Growth marketing firm Iterable teamed with Holistic Email Marketing to analyze 20 of the top U.S. and U.K. fashion brands to see how they personalize e-mail messages “and keep customers coming back for more.”
In the report, “Brits vs. Yanks: How U.S. and U.K. Fashion Brands Compare on E-mail Marketing,” researchers focused on e-mail content, e-mail marketing strategy, performance and “inbox placement.”
The study revealed that U.K. e-mail engagement is higher, “due in part to higher personalization,” authors of the report said. In addition, U.K. e-mail engagement was more multilingual in comparison to its counterparts on the other side of the pond. U.K. e-mails also had higher inbox placement.
For U.S. brand marketers, Iterable said they tended to be “more aggressive” in regard to acquisition and retention tactics. The report also showed that many of the U.S. and U.K. brands “are not taking advantage of life cycle e-mails.”
Life cycle messages include “welcome, win-back, cart abandonment” e-mails as well as “browse abandonment” and “price drop” messages, among other types.
“U.K. e-mail marketers excel in some areas, especially engagement and personalization of day-to-day e-mail,” the report stated. “Their U.S. peers have the edge in acquisition and life cycle e-mail personalization.”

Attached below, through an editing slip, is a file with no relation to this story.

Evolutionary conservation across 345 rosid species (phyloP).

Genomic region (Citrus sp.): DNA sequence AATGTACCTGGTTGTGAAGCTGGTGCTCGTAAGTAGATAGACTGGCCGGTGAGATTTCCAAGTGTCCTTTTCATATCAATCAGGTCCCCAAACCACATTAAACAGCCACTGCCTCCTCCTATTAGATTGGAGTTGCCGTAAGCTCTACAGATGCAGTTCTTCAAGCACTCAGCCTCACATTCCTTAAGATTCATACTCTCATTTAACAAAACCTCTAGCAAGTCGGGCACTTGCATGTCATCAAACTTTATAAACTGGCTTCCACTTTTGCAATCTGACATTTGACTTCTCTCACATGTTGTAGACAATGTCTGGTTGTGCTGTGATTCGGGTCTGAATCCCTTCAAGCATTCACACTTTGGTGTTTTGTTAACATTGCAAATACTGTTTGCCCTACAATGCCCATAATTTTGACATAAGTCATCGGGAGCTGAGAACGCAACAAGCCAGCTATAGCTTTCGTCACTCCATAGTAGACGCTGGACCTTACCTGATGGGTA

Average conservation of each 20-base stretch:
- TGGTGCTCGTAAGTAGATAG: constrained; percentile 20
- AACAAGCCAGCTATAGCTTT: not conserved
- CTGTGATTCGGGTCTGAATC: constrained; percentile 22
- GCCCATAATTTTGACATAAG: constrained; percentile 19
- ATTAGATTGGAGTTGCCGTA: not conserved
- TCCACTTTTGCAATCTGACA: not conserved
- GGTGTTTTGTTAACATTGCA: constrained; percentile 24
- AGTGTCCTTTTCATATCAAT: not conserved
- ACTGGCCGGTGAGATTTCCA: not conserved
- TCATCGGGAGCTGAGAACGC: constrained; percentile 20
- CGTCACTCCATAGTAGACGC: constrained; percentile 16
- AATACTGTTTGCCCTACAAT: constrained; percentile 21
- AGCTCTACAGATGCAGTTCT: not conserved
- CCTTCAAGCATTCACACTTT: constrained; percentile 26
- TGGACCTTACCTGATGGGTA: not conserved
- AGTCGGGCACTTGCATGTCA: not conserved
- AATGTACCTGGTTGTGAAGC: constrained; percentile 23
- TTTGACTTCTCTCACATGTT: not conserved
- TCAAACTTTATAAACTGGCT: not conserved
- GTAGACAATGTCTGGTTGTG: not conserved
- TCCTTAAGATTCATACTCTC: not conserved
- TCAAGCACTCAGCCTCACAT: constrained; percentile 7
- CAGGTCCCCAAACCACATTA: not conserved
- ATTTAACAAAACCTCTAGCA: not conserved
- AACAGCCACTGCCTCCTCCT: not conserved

The U.S. brands analyzed in the 23-page report included Abercrombie & Fitch Co., Calvin Klein Inc., Kate Spade New York, Levi Strauss & Co., Ralph Lauren Corp. and Tommy Hilfiger, among others. The U.K. brands include Asos, Allsaints, Burberry, Paul Smith and Topshop, among others.
“All of the top-ranking brands for engagement were U.K. retailers,” the report said. “Among U.S. retailers, Cole Haan and White House|Black Market tied with read rates of 24 percent each. The average read rate for U.K. retailers was 22.4 percent; for U.S. retailers, 20 percent.”
Regarding “inbox placement” of delivered e-mails, the report found that while deliverability rates are reported to be declining, “all but one of the 20 brands in the survey scored above 90 percent,” the researchers said. “Brands whose inbox placement scores were below 90 percent need to address it immediately.”
The report also noted that U.S. brand marketers “have an edge for acquisition because each of the 10 [analyzed in the report] had an opt-in invitation on the homepage — either a form built into the template or a temporary form that appears when the viewer either lands on the page or moves to click out of it.”